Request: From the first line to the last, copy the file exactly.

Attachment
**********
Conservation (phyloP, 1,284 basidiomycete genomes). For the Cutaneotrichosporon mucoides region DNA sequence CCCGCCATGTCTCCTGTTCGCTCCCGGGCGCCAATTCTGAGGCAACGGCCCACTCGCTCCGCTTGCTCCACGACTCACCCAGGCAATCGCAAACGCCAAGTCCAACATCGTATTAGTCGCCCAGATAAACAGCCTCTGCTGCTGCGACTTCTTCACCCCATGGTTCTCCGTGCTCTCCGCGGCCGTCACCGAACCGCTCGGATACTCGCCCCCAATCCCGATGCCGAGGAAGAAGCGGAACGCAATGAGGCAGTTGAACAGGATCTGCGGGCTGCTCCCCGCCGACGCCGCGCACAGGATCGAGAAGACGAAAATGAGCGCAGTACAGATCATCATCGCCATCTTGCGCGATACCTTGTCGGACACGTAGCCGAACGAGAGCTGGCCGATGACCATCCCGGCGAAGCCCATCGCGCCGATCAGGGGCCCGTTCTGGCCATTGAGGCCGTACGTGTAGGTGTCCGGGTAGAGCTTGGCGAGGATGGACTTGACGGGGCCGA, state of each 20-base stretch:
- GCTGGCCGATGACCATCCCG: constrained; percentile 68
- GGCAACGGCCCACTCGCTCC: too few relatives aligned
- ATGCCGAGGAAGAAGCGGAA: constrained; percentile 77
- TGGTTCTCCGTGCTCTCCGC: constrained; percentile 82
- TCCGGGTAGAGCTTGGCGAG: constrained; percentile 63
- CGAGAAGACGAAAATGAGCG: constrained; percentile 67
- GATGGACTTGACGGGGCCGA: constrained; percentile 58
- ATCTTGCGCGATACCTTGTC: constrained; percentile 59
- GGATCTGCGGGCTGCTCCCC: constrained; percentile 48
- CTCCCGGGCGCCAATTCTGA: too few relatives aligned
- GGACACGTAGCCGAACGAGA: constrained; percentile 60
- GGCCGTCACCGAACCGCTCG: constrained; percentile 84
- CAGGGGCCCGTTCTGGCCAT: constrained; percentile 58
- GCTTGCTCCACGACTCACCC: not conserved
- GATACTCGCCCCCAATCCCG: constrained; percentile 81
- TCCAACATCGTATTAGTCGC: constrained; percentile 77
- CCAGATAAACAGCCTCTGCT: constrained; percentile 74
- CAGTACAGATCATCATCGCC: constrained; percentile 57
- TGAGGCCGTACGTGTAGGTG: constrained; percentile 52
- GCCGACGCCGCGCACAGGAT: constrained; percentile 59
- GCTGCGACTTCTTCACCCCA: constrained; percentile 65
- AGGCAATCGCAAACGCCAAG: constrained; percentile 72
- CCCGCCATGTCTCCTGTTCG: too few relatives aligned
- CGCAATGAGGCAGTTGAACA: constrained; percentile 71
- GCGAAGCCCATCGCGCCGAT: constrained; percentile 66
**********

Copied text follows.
Conservation (phyloP, 1,284 basidiomycete genomes). For the Cutaneotrichosporon mucoides region DNA sequence CCCGCCATGTCTCCTGTTCGCTCCCGGGCGCCAATTCTGAGGCAACGGCCCACTCGCTCCGCTTGCTCCACGACTCACCCAGGCAATCGCAAACGCCAAGTCCAACATCGTATTAGTCGCCCAGATAAACAGCCTCTGCTGCTGCGACTTCTTCACCCCATGGTTCTCCGTGCTCTCCGCGGCCGTCACCGAACCGCTCGGATACTCGCCCCCAATCCCGATGCCGAGGAAGAAGCGGAACGCAATGAGGCAGTTGAACAGGATCTGCGGGCTGCTCCCCGCCGACGCCGCGCACAGGATCGAGAAGACGAAAATGAGCGCAGTACAGATCATCATCGCCATCTTGCGCGATACCTTGTCGGACACGTAGCCGAACGAGAGCTGGCCGATGACCATCCCGGCGAAGCCCATCGCGCCGATCAGGGGCCCGTTCTGGCCATTGAGGCCGTACGTGTAGGTGTCCGGGTAGAGCTTGGCGAGGATGGACTTGACGGGGCCGA, state of each 20-base stretch:
- GCTGGCCGATGACCATCCCG: constrained; percentile 68
- GGCAACGGCCCACTCGCTCC: too few relatives aligned
- ATGCCGAGGAAGAAGCGGAA: constrained; percentile 77
- TGGTTCTCCGTGCTCTCCGC: constrained; percentile 82
- TCCGGGTAGAGCTTGGCGAG: constrained; percentile 63
- CGAGAAGACGAAAATGAGCG: constrained; percentile 67
- GATGGACTTGACGGGGCCGA: constrained; percentile 58
- ATCTTGCGCGATACCTTGTC: constrained; percentile 59
- GGATCTGCGGGCTGCTCCCC: constrained; percentile 48
- CTCCCGGGCGCCAATTCTGA: too few relatives aligned
- GGACACGTAGCCGAACGAGA: constrained; percentile 60
- GGCCGTCACCGAACCGCTCG: constrained; percentile 84
- CAGGGGCCCGTTCTGGCCAT: constrained; percentile 58
- GCTTGCTCCACGACTCACCC: not conserved
- GATACTCGCCCCCAATCCCG: constrained; percentile 81
- TCCAACATCGTATTAGTCGC: constrained; percentile 77
- CCAGATAAACAGCCTCTGCT: constrained; percentile 74
- CAGTACAGATCATCATCGCC: constrained; percentile 57
- TGAGGCCGTACGTGTAGGTG: constrained; percentile 52
- GCCGACGCCGCGCACAGGAT: constrained; percentile 59
- GCTGCGACTTCTTCACCCCA: constrained; percentile 65
- AGGCAATCGCAAACGCCAAG: constrained; percentile 72
- CCCGCCATGTCTCCTGTTCG: too few relatives aligned
- CGCAATGAGGCAGTTGAACA: constrained; percentile 71
- GCGAAGCCCATCGCGCCGAT: constrained; percentile 66